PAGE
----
CANBERRA – Although the relationship between China and the United States is critical to Asia’s future, this does not mean that the region will become a Sino-American duopoly. The concept of a “G-2” is never going to fly in Asia.
To begin with, excluding China, Asia’s combined GDP is roughly equivalent to that of the US, and it vastly exceeds that of China. Furthermore, Japan remains the world’s third-largest economy, while economies like India, South Korea, Indonesia, and Australia are growing rapidly.
Under President Susilo Bambang Yudhoyono’s direction, Indonesia is on the cusp of becoming a $1 trillion economy. With a population approaching 250 million, the country’s annual GDP growth has been consistently above 6%. At this rate, Indonesia is likely to emerge as one of the world’s top six economies by 2030.
Moreover, most of these dynamic emerging economies are also robust democracies and are committed to open economic policies. Indeed, free-trade agreements (FTAs) are expanding across the region.
Australia and New Zealand’s FTA with South East Asia, for example, which is now in force for all 12 signatories, creates a free-trade area embracing more than $3 trillion of regional economic activity. Australia is also concluding an FTA with South Korea, and is involved in similar negotiations with China, India, and Japan. Negotiations on a Trans-Pacific Strategic Economic Partnership at the 2011 Asia-Pacific Economic Cooperation Summit in Hawaii reflected the pursuit of such opportunities by other countries in the region.
From a global perspective, Asia’s economic dynamism is impressive: Asia accounted for less than 20% of global GDP 30 years ago, whereas the US represented 30%. But, within the next five years, Asia will constitute nearly one-third of global GDP, with the US share falling to less than one-fifth.
Nonetheless, both continental and archipelagic Asia remain beset by unresolved territorial disputes over areas such as the Korean Peninsula, the East and South China Seas, the Taiwan Straits, the Thai-Cambodian border, and Burma’s restive border regions. Each of these conflicts could undermine the prosperity that the region has built so far.
Indeed, while Asia is home to all of the world’s hopes for the twenty-first-century global economy, it is handicapped by all of the rigidities of an almost nineteenth-century set of territorial and security disagreements. Although some of these disputes are intrinsically internal, there is an interest across Asia in collectively charting a common course on some of the region’s seemingly intractable problems, lest they spiral out of control.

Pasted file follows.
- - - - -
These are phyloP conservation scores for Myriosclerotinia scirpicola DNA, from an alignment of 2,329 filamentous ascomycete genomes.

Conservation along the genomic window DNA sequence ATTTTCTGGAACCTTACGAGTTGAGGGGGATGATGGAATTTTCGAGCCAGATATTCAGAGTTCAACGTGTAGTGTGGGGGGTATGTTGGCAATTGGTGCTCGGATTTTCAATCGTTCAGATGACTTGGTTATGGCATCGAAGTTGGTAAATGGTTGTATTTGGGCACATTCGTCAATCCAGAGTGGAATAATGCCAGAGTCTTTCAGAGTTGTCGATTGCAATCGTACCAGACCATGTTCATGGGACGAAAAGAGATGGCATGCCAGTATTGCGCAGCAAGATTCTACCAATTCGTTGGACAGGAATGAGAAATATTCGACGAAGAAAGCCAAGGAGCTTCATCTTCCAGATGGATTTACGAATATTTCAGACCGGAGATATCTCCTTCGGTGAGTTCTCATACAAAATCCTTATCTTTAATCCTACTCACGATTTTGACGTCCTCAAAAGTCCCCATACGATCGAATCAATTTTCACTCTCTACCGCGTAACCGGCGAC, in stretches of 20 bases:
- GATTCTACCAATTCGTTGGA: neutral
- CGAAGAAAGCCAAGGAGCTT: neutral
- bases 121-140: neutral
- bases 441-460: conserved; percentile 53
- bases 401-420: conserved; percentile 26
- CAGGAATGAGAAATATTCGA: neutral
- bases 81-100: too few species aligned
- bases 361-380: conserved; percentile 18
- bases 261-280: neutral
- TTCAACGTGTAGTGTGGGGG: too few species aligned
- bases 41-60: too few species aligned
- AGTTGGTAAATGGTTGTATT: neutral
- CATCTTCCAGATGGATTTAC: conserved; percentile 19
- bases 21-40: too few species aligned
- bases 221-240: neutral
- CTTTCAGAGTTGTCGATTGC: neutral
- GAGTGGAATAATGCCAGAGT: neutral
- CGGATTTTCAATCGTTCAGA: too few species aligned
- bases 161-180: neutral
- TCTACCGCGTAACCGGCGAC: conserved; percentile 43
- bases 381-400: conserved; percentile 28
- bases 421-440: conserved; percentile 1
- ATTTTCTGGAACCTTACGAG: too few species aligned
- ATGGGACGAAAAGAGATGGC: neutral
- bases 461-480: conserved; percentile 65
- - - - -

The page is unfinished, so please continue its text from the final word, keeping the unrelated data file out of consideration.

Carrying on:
Moreover, Asia has been demonstrating democratic progress, as well as a strong interest in expanding its economic openness (both internally and externally). The region is also acknowledging the need for national sovereignty, whereby countries do not have to fear outside interference with domestic politics. Finally, across the region, there is a pervasive desire to avoid polarization into Chinese and American blocs. Instead, countries in the Pacific region are attempting to build the institutions and the habits of cooperation that will enable all of us to collaborate in addressing individual security challenges as they arise.
But can the dissonant values, aspirations, and interests of the US, China, and the rest of Asia be reconciled in the decade ahead? Or do we face a future defined by strategic drift, ideological conflict, and irreconcilable interests? I firmly believe that Sino-American conflict is not inevitable, and that it would undermine the interests of all parties, as well as their fundamental values.
A step in the right direction, albeit an imperfect one, was taken with the establishment of the G20. China, India, Korea, Indonesia, and Australia, along with Japan, now sit at the same table to deliberate on global financial regulation, financial imbalances, and the global recession. So far, China has played a significant and constructive role in this forum. In fact, without China, the global economy would not have recovered as rapidly as it did from the most recent crisis.
As China seeks to take its place in the global order, it has increasingly sought to enhance its global leverage by cooperating with other emerging economies – the other “BRICS” (Brazil, Russia, India, China, and South Africa) – in major global negotiations. The BRICS’ regular meetings and cooperation at multiple levels are likely to be a continuing feature of the international system. But, with the exclusion of the US, this does not provide a common platform to deal with shared policy challenges in Asia (or, for that matter, elsewhere).
In his recent book On China, former US Secretary of State Henry Kissinger argues for the development of a Pacific Community. In 2011, a good start at following through on this vision was realized at the East Asia Summit in Bali, where, for the first time, China, the US, and the region’s other principal players gathered around a table to deliberate their interests. It was a historic opportunity to begin forging a common vision for Asia’s future.
The task today is to craft what future historians might call a Pax Pacifica – a peace that will ultimately be anchored in the principles of common security, and that recognizes the realities of US and Chinese power, without turning the rest of the region into collateral damage should the Sino-American relationship deteriorate.